Why Bargain Travel Sites May No Longer Be Bargains

Aggregators like Expedia have made us lazy — and we may be missing out on the best deals. From a report on Backchannel: Most of us rely on metasearch engines, like Priceline, Expedia, or Travelocity, which typically use dozens (sometimes as many as 200) of online travel agents, called OTAs, and aggregators to find the best deals. (A metasearch engine and an aggregator are interchangeable terms — they both scour other sites and compile data under one roof. An OTA is an actual travel agency that actually does the booking and is the lone site responsible for everything you buy through them.) We rely on these sites because we assume they have the secret sauce — the most powerful search engines, tweaked by superstar programmers armed with the most sophisticated algorithms — to guide us to the cheapest options. With a single search, you can feel assured that you are paying a rock bottom price. Over time, however, the convention has flipped. As competition among the sites heated up, the hard-to-believe cheap fares required some filtering. A too-good-to-be-true fare ($ 99 to Europe from California) usually came with a catch (the $ 400, indirect, ticket home). And as the business models that on which these aggregators rely are getting tighter, the deals are getting worse. How can you be certain you’re getting the lowest quote? The short answer is, you can’t.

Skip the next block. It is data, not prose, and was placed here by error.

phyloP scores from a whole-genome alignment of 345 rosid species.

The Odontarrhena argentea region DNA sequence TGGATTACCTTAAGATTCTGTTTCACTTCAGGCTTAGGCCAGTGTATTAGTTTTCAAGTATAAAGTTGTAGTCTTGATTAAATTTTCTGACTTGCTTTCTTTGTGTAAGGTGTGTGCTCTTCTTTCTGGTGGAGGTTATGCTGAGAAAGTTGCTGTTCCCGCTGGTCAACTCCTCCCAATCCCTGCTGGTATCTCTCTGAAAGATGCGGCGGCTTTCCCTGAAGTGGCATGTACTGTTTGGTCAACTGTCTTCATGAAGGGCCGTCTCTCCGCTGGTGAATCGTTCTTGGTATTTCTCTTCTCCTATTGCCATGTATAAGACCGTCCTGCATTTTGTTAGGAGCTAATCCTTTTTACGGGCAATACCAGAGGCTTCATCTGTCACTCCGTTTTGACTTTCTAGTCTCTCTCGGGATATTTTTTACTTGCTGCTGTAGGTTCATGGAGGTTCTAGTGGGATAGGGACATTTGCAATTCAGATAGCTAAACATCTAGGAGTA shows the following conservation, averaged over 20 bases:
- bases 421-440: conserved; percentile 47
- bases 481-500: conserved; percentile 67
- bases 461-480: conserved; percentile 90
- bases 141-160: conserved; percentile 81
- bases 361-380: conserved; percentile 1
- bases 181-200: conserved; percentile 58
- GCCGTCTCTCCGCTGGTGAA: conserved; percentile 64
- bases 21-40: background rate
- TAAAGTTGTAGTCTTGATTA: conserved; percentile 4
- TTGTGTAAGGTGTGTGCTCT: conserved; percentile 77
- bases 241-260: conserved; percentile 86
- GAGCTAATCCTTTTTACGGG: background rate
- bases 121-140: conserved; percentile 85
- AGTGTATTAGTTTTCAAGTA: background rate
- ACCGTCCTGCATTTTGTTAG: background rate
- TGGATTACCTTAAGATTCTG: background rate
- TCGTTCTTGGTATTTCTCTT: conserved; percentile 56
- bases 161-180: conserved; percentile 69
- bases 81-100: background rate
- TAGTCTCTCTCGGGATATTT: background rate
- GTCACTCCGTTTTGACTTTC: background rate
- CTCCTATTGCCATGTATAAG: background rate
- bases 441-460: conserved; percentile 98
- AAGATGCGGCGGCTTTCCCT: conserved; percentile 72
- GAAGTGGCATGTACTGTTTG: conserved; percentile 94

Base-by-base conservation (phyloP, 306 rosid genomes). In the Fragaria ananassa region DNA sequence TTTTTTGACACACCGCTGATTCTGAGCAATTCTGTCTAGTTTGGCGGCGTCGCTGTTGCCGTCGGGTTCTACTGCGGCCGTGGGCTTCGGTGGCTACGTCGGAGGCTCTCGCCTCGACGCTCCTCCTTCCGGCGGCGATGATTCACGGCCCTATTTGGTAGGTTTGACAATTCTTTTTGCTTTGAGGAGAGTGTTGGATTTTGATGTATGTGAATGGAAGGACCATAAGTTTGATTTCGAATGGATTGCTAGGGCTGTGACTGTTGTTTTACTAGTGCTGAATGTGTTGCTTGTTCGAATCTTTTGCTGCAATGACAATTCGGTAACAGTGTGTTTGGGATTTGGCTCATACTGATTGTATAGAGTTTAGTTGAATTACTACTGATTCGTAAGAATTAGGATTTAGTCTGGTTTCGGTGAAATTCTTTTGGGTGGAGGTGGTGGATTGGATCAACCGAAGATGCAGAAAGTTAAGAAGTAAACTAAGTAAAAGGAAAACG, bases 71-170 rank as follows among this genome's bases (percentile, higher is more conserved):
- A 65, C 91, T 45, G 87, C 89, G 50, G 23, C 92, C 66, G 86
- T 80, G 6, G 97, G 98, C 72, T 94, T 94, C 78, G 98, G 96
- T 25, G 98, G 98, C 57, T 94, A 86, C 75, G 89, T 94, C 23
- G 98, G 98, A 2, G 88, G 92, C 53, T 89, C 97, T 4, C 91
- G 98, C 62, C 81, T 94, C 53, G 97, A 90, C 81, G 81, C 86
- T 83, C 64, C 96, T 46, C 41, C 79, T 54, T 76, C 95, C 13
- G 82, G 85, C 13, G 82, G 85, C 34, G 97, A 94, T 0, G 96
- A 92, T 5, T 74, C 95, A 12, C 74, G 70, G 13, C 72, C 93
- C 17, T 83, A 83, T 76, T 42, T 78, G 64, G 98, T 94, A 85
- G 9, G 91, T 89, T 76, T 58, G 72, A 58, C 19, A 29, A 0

Read more of this story at Slashdot.


Slashdot

Forrest Mimms On Modern Air Travel With a Bag Full of Electronics

Evidently even Forrest Mimms isn’t famous enough to fly without hassle when carrying a briefcase full of electronics; he writes at Make about his experiences, both before and after 2001. A relevant slice:

After police were called when I was going through security at the San Antonio International Airport and after major problems going through security in Kona, Hawaii, I finally realized the obvious: Most people who don’t make things have no idea how to evaluate homemade equipment. Some are terrified by exposed wires and circuit boards, maybe because of bomb scenes in movies.
So I gave up. Now my carryon bag is only half stuffed with electronics; the rest is shipped ahead via FedEx.

Read more of this story at Slashdot.


Slashdot

Girls Catfish ISIS On Social Media For Travel Money

MarkWhittington writes: Yahoo Travel reported that three women in Chechnya took ISIS for $ 3,300 before getting caught. They are now under investigation for Internet fraud, which seems to be illegal even when committed against the most fearsome terrorist army in modern times. The scam seems to be a combination of the Nigerian Prince con, in which a mark is fooled into giving the con artist large sums of money and catfishing, in which the mark strikes up an online romance with someone he thinks is an attractive woman (or man depending on the gender and preference of the mark.)

Read more of this story at Slashdot.


Slashdot

Congressional Travel Is Skyrocketing

Where do lawmakers go on these trips? In 2013, one House member, Tom Petri, visited with penguins on the Falkland Islands. A handful of members spent spring break in Brazil. Ten went to China, where a participant said activities included trekking on the Great Wall. And one in 10 of these good times are never even reported.
Digg Top Stories